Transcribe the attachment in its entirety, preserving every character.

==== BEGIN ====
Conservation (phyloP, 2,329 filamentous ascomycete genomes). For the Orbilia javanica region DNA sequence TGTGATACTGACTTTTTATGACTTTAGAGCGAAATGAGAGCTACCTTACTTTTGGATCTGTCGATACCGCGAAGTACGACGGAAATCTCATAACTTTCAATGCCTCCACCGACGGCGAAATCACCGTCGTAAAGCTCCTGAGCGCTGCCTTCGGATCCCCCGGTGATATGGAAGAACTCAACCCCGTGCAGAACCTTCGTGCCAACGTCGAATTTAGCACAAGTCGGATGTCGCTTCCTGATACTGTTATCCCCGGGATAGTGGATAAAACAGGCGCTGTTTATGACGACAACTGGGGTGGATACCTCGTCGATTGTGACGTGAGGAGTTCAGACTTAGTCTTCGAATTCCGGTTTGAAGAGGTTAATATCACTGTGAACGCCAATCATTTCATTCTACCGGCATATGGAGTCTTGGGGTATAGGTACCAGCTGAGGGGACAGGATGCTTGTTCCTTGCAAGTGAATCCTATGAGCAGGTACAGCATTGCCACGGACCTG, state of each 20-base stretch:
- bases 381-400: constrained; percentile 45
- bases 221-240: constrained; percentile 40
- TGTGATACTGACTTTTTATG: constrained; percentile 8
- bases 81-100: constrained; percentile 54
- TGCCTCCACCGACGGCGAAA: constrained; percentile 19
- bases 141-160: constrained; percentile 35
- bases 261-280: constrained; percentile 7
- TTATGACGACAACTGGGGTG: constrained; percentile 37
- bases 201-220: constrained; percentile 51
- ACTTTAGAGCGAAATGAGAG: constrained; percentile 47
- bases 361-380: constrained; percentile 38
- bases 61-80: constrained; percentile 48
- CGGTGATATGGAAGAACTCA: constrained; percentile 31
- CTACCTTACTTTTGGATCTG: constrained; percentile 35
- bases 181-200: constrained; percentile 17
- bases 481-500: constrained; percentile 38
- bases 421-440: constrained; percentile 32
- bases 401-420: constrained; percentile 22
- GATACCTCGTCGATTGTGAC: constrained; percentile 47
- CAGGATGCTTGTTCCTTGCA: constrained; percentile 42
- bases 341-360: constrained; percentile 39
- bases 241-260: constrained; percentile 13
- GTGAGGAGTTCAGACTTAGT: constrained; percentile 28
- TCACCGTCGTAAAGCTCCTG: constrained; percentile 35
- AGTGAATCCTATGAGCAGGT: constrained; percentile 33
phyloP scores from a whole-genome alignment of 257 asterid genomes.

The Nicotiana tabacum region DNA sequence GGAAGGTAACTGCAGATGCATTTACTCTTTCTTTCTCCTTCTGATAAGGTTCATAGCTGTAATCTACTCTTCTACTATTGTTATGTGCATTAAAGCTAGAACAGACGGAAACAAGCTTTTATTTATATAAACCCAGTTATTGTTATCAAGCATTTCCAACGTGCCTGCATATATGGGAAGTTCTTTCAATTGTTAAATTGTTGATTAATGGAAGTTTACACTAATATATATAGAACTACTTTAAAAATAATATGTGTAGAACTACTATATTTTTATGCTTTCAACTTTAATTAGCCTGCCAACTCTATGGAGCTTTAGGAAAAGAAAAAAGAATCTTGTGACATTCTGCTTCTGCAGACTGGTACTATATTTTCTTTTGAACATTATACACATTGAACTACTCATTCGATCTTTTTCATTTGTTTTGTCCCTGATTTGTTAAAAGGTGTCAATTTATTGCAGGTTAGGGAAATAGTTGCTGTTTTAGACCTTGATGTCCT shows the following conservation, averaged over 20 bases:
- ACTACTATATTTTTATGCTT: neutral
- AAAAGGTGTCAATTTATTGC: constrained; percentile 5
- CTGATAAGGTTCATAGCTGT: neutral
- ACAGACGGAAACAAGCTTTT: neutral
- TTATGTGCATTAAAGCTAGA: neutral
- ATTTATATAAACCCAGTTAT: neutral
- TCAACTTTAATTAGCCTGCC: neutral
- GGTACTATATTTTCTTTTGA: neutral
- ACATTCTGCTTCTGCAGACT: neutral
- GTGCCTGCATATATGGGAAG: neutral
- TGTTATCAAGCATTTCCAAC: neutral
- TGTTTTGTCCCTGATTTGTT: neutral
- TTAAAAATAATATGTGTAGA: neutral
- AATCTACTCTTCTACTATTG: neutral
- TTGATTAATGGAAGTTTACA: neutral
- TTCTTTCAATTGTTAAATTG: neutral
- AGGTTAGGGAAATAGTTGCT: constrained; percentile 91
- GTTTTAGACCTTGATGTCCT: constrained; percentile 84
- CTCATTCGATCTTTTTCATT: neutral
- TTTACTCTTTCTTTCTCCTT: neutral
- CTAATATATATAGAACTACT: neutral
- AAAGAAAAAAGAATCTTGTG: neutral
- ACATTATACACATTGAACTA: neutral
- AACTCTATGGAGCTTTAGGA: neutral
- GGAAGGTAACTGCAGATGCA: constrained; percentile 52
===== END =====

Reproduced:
Conservation (phyloP, 2,329 filamentous ascomycete genomes). For the Orbilia javanica region DNA sequence TGTGATACTGACTTTTTATGACTTTAGAGCGAAATGAGAGCTACCTTACTTTTGGATCTGTCGATACCGCGAAGTACGACGGAAATCTCATAACTTTCAATGCCTCCACCGACGGCGAAATCACCGTCGTAAAGCTCCTGAGCGCTGCCTTCGGATCCCCCGGTGATATGGAAGAACTCAACCCCGTGCAGAACCTTCGTGCCAACGTCGAATTTAGCACAAGTCGGATGTCGCTTCCTGATACTGTTATCCCCGGGATAGTGGATAAAACAGGCGCTGTTTATGACGACAACTGGGGTGGATACCTCGTCGATTGTGACGTGAGGAGTTCAGACTTAGTCTTCGAATTCCGGTTTGAAGAGGTTAATATCACTGTGAACGCCAATCATTTCATTCTACCGGCATATGGAGTCTTGGGGTATAGGTACCAGCTGAGGGGACAGGATGCTTGTTCCTTGCAAGTGAATCCTATGAGCAGGTACAGCATTGCCACGGACCTG, state of each 20-base stretch:
- bases 381-400: constrained; percentile 45
- bases 221-240: constrained; percentile 40
- TGTGATACTGACTTTTTATG: constrained; percentile 8
- bases 81-100: constrained; percentile 54
- TGCCTCCACCGACGGCGAAA: constrained; percentile 19
- bases 141-160: constrained; percentile 35
- bases 261-280: constrained; percentile 7
- TTATGACGACAACTGGGGTG: constrained; percentile 37
- bases 201-220: constrained; percentile 51
- ACTTTAGAGCGAAATGAGAG: constrained; percentile 47
- bases 361-380: constrained; percentile 38
- bases 61-80: constrained; percentile 48
- CGGTGATATGGAAGAACTCA: constrained; percentile 31
- CTACCTTACTTTTGGATCTG: constrained; percentile 35
- bases 181-200: constrained; percentile 17
- bases 481-500: constrained; percentile 38
- bases 421-440: constrained; percentile 32
- bases 401-420: constrained; percentile 22
- GATACCTCGTCGATTGTGAC: constrained; percentile 47
- CAGGATGCTTGTTCCTTGCA: constrained; percentile 42
- bases 341-360: constrained; percentile 39
- bases 241-260: constrained; percentile 13
- GTGAGGAGTTCAGACTTAGT: constrained; percentile 28
- TCACCGTCGTAAAGCTCCTG: constrained; percentile 35
- AGTGAATCCTATGAGCAGGT: constrained; percentile 33
phyloP scores from a whole-genome alignment of 257 asterid genomes.

The Nicotiana tabacum region DNA sequence GGAAGGTAACTGCAGATGCATTTACTCTTTCTTTCTCCTTCTGATAAGGTTCATAGCTGTAATCTACTCTTCTACTATTGTTATGTGCATTAAAGCTAGAACAGACGGAAACAAGCTTTTATTTATATAAACCCAGTTATTGTTATCAAGCATTTCCAACGTGCCTGCATATATGGGAAGTTCTTTCAATTGTTAAATTGTTGATTAATGGAAGTTTACACTAATATATATAGAACTACTTTAAAAATAATATGTGTAGAACTACTATATTTTTATGCTTTCAACTTTAATTAGCCTGCCAACTCTATGGAGCTTTAGGAAAAGAAAAAAGAATCTTGTGACATTCTGCTTCTGCAGACTGGTACTATATTTTCTTTTGAACATTATACACATTGAACTACTCATTCGATCTTTTTCATTTGTTTTGTCCCTGATTTGTTAAAAGGTGTCAATTTATTGCAGGTTAGGGAAATAGTTGCTGTTTTAGACCTTGATGTCCT shows the following conservation, averaged over 20 bases:
- ACTACTATATTTTTATGCTT: neutral
- AAAAGGTGTCAATTTATTGC: constrained; percentile 5
- CTGATAAGGTTCATAGCTGT: neutral
- ACAGACGGAAACAAGCTTTT: neutral
- TTATGTGCATTAAAGCTAGA: neutral
- ATTTATATAAACCCAGTTAT: neutral
- TCAACTTTAATTAGCCTGCC: neutral
- GGTACTATATTTTCTTTTGA: neutral
- ACATTCTGCTTCTGCAGACT: neutral
- GTGCCTGCATATATGGGAAG: neutral
- TGTTATCAAGCATTTCCAAC: neutral
- TGTTTTGTCCCTGATTTGTT: neutral
- TTAAAAATAATATGTGTAGA: neutral
- AATCTACTCTTCTACTATTG: neutral
- TTGATTAATGGAAGTTTACA: neutral
- TTCTTTCAATTGTTAAATTG: neutral
- AGGTTAGGGAAATAGTTGCT: constrained; percentile 91
- GTTTTAGACCTTGATGTCCT: constrained; percentile 84
- CTCATTCGATCTTTTTCATT: neutral
- TTTACTCTTTCTTTCTCCTT: neutral
- CTAATATATATAGAACTACT: neutral
- AAAGAAAAAAGAATCTTGTG: neutral
- ACATTATACACATTGAACTA: neutral
- AACTCTATGGAGCTTTAGGA: neutral
- GGAAGGTAACTGCAGATGCA: constrained; percentile 52